Is common law reasonable notice equal to one month per year of service?

Is common law reasonable notice equal to one month per year of service?

We are frequently asked by employees about how much pay in lieu of notice they are entitled to. While employees’ statutory notice entitlements are clearly established by the Employment Standards Code, common law notice is a matter of judicial discretion meaning there is no right or wrong answer to that question. While some lawyers will tell you that an employee is generally entitled to one month of pay per year of service, court infrequently apply this rule. The recent case of Cordeau-Chatelain v. Total E&P Canada Ltd., 2021 ABQB 794 is instructive.

The plaintiff, a communications manager, sought damages for her termination without cause. She was hired in 2008 with salary, benefits and short term and long term incentives. There was no contractual notice period limitation in the plaintiff’s employment agreement, so common law reasonable notice applied. The Court used the Bardal factors and found that given the employee had worked for 8 years and 7 months, was 52 years old, was “Head of Governance and Metier [Profession] Support” and oversaw 3 people and a student, 18 months was a reasonable notice period. The plaintiff had 20 years of experience in communications and spoke both French and English with proficiency. Her position was specialized and unique. It was a well-compensated, senior-level position with a major oil and gas company and the Court concluded that this sort of position was rare in the job market. The defendant argued 8-12 months of notice was appropriate, the plaintiff argued 15-18 months and the Court found that the higher notice period of 18 months was to be awarded.

In what has been an increasing trend in the jurisprudence, the Court took judicial notice of the “…compounding negative effects that gender and age can have on a woman in the professional job market, especially at the management level…” The awarding of an 18 month notice period for an 8.7 year employee is a significant award based on current Alberta jurisprudence. Such higher awards are typically reserved for long term, senior employees. In this respect, this case offers a useful precedent going forward.

Some other interesting issues addressed by this case include quantifying the loss of benefits, entitlements to variable compensation during the notice period, and mitigation expenses.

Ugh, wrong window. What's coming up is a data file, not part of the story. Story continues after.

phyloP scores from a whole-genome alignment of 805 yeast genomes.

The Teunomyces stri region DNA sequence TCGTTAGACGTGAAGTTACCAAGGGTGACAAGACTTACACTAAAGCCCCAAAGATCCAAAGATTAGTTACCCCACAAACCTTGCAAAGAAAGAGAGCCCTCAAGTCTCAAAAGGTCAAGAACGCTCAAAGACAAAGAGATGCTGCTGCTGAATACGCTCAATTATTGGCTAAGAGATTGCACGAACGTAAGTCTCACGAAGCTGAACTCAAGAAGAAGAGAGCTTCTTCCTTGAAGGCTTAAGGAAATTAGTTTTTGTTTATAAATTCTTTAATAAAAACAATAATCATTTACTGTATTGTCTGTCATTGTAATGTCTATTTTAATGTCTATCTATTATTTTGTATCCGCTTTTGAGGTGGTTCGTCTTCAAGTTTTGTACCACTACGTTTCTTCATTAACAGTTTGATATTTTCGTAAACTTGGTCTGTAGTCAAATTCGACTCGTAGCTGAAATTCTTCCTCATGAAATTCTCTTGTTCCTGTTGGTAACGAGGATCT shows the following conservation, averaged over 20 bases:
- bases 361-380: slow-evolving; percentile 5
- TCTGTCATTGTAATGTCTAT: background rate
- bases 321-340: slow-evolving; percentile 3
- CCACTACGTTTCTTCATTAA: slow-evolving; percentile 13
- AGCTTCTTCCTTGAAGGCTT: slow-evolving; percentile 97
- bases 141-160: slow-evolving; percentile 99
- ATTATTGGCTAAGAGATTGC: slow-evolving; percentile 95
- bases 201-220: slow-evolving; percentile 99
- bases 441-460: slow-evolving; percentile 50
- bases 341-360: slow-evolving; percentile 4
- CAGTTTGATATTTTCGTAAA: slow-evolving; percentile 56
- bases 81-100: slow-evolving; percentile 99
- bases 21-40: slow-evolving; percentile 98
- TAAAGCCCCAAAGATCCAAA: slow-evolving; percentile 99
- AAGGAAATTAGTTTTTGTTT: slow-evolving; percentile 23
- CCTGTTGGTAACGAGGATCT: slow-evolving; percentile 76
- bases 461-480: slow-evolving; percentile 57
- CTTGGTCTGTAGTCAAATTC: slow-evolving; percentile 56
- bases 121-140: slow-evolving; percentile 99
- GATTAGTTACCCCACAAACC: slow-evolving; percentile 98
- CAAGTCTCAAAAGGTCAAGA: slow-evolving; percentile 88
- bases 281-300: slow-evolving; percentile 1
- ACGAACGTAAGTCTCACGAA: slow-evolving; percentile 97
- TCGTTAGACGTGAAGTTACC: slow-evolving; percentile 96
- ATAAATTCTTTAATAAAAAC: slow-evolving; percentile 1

In addition to her salary, the plaintiff was entitled to damages for the benefits she would have received during her notice period. The defendant argued that the plaintiff could have purchased a private benefit plan after termination and therefore the plaintiff suffered no damages. The Court stated that this is not an accurate statement of the law in Alberta. The plaintiff was awarded the cost to the employer of providing benefits. This amounted to taking the total cost to the employer for the provision of benefits of $12,124.00 multiplied by 1.5 to represent the cost through the 18-month period.

In terms of short term and long term incentives through the notice period, it was conceded by the defendant based on the recent Supreme Court case of Matthews v. Ocean Nutrition Canada Ltd., 2020 SCC 26, that the plaintiff was entitled to what accrued for incentives during her notice period. The Court used a past performance based approach to calculate the short term incentive payment and utilized her three most recent short term incentive payments to find the proper damage amount under this head.
Finally, in terms of mitigation, the plaintiff claimed mitigation expenses of $20,157.12 for tuition from a graduate certificate in leadership and executive coaching she undertook after being dismissed. The defendant argued that employers are allowed to terminate employees and so such an expense is not compensable. The Court disagreed and found that the plaintiff had to incur retraining expenses because she was wrongfully terminated. In this case, the tuition costs were found to be reasonable and awarded to her. This is a significant award for retraining given it constituted an entirely new and expensive course. It is also interesting to note that while the plaintiff was offered the use of an outplacement career counselling service by the employer upon her termination, she did not use such services. Nonetheless, the Court found that her failure to use this service was not unreasonable. The plaintiff looked for re-employment for three years and was only able to find new employment after re-training. The Court concluded her mitigation efforts were reasonable.

In the final result, the plaintiff was awarded her base salary, benefits, short and long term incentive payments, tuition re-training expense, lost pension benefits, and 18 months compensation for lost health and wellness spending accounts.

This case represents a good canvassing of many employment law concepts applicable in Alberta and provides an overview of all that can be awarded to an employee upon being wrongfully dismissed.

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